Large transparent tubes and walkways communicated between the many domes of Callisto Base 1, and the skycab plunged directly into one of these transparent tunnels. Illara stepped off at another platform, motioning to Ward that he should do the same.
Ward followed, and half a minute later he found himself with Illara on another skycab, this one painted green and yellow.
The skycab carried them over the crowded streets of Callisto Base 1, and, when it came to the wall of the geodesic dome, into a wide transparent tube with walkways that led across the purple ice fields between the domes, to the next one ahead.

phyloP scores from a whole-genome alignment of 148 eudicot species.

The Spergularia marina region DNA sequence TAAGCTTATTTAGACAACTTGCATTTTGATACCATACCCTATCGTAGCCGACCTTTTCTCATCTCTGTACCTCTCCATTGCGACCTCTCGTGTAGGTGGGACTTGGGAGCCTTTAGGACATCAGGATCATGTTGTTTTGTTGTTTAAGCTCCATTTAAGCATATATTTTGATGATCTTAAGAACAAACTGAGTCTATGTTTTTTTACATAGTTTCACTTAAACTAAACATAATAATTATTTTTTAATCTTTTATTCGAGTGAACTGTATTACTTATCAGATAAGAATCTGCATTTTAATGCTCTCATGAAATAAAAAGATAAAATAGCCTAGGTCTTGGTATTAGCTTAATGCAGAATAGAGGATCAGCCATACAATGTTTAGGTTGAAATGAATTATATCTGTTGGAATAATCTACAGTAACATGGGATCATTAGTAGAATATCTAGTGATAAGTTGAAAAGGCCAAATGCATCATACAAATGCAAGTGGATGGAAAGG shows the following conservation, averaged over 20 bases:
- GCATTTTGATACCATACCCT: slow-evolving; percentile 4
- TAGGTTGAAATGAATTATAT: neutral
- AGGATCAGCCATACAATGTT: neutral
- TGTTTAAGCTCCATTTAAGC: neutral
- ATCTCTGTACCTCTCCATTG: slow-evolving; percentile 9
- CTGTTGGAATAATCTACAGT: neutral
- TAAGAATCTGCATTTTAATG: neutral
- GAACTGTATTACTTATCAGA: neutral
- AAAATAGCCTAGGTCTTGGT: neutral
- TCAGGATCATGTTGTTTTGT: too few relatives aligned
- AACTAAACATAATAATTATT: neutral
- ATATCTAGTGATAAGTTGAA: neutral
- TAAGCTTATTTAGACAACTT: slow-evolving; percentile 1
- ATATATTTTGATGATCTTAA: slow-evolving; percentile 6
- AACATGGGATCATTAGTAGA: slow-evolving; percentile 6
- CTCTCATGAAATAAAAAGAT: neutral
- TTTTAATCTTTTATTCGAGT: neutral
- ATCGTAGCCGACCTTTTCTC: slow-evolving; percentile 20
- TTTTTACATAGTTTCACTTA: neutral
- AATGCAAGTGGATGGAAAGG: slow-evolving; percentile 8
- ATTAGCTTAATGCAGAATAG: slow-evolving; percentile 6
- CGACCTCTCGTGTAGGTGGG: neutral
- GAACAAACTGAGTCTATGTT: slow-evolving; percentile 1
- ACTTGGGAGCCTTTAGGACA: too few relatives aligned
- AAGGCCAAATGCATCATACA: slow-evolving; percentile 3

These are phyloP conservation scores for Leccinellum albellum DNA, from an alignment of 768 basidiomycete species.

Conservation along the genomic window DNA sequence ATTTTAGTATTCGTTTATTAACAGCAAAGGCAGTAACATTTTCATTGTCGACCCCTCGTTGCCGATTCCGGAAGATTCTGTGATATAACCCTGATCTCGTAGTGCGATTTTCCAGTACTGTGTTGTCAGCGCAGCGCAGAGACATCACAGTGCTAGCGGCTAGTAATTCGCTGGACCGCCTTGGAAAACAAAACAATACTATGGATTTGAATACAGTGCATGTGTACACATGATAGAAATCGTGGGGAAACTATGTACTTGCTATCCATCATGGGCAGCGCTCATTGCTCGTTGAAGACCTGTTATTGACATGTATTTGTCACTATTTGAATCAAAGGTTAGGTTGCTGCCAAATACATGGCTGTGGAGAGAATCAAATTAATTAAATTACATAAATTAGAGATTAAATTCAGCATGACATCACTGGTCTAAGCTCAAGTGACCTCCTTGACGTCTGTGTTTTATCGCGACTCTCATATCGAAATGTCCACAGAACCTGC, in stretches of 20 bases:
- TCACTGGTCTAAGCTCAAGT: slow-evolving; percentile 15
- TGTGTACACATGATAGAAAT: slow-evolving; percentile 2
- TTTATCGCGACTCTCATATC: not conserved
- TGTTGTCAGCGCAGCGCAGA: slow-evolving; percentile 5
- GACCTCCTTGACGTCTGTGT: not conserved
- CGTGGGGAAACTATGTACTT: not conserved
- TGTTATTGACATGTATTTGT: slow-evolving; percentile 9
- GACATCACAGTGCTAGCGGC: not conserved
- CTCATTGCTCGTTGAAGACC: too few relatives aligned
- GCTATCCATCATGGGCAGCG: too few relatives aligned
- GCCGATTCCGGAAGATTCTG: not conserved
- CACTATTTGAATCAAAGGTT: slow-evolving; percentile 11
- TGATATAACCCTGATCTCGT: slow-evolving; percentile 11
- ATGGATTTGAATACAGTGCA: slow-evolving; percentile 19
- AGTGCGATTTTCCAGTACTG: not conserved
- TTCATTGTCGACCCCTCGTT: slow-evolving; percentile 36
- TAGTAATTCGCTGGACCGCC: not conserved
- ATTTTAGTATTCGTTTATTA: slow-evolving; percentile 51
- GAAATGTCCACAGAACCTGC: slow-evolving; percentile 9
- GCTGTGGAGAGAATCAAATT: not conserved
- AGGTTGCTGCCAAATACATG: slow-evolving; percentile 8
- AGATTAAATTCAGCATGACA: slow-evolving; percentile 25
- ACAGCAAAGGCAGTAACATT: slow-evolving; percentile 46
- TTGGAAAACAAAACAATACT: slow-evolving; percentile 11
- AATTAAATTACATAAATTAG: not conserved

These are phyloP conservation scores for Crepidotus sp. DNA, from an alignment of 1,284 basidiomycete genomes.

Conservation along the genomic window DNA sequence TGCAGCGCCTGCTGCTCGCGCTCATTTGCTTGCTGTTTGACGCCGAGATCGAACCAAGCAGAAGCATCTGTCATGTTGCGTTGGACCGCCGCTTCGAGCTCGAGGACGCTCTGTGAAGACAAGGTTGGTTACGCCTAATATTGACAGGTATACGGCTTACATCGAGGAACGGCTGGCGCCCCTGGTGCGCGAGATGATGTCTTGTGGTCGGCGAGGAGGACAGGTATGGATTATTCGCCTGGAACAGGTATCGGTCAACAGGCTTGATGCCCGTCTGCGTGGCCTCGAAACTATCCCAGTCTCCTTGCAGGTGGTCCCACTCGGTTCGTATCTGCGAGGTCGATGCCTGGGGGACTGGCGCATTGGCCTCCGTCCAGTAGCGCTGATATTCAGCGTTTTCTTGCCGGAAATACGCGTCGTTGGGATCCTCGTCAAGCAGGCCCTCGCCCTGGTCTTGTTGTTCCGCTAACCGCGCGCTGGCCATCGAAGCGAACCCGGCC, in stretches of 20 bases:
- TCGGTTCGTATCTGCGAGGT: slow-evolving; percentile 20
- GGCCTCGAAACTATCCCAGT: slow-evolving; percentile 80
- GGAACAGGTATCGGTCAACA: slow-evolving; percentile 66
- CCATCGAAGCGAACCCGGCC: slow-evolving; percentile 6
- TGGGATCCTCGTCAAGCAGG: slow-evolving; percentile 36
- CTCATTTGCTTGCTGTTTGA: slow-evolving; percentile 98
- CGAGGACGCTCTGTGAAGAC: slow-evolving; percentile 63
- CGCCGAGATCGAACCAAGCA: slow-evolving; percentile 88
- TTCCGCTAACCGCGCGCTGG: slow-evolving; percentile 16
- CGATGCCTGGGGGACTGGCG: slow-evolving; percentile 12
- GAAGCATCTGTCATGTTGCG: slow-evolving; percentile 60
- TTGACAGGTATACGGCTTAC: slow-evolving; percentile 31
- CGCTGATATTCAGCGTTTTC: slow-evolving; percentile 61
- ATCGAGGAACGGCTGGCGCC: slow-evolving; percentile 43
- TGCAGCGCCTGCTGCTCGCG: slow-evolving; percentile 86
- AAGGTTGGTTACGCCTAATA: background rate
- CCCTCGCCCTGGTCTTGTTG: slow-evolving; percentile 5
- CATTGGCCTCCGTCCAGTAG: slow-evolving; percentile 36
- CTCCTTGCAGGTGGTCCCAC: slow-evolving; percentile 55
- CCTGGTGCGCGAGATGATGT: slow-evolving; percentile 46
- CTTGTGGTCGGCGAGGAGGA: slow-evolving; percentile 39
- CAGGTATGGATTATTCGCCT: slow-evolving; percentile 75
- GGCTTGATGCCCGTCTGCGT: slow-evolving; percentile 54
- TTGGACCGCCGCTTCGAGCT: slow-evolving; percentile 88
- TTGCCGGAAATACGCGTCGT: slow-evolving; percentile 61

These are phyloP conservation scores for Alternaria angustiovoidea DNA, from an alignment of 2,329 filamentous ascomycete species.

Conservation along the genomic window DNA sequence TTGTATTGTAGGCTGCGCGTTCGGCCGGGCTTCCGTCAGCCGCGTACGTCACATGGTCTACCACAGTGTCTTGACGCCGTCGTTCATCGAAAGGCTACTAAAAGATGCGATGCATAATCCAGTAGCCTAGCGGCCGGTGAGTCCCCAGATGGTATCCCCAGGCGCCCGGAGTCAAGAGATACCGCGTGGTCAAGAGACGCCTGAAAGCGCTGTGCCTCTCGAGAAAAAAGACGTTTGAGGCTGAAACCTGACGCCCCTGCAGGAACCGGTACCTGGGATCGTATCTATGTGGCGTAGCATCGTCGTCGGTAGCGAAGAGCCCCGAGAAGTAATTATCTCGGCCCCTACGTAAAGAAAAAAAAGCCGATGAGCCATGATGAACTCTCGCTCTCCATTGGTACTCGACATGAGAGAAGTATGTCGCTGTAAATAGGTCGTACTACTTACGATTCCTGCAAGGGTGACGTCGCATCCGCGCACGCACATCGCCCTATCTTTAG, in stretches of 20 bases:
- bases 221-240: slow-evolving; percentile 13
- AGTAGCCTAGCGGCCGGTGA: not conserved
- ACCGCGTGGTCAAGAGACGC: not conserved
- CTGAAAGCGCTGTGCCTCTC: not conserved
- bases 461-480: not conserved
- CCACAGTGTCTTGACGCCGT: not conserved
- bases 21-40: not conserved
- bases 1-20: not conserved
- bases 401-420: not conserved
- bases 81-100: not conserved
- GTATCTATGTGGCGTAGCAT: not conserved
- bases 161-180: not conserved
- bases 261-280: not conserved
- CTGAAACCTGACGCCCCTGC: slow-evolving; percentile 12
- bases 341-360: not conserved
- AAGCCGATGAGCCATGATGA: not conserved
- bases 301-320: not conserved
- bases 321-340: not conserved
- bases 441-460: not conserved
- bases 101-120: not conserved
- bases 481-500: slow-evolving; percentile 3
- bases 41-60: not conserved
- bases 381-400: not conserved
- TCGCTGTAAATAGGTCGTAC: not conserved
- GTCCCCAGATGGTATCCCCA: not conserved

Following the path of the skycabs, from one dome to the next, and then out across the frozen Callistoan deserts, where the view of the greenhouses and Jupiter itself were the clearest, Illara and Carter Ward came at last to the landing bay that serviced Callisto Base 1.
“Here’s ‘Izzy’,” Illara said, with a gesture.
She and Ward had made their tedious way through a series of security checkpoints. Even her purple and black uniform was insufficient to speed up the necessarily slow pace of the security checks. She was still new here, on Callisto Base 1, and it would be some time before the long repetition of daily routine would habituate the security offices on deck to Illara’s face.
But Illara and Ward stood, at last, upon the tarmac, at Landing Bay 1, Hangar 2, Pod 4, looking upon ‘Izzy’.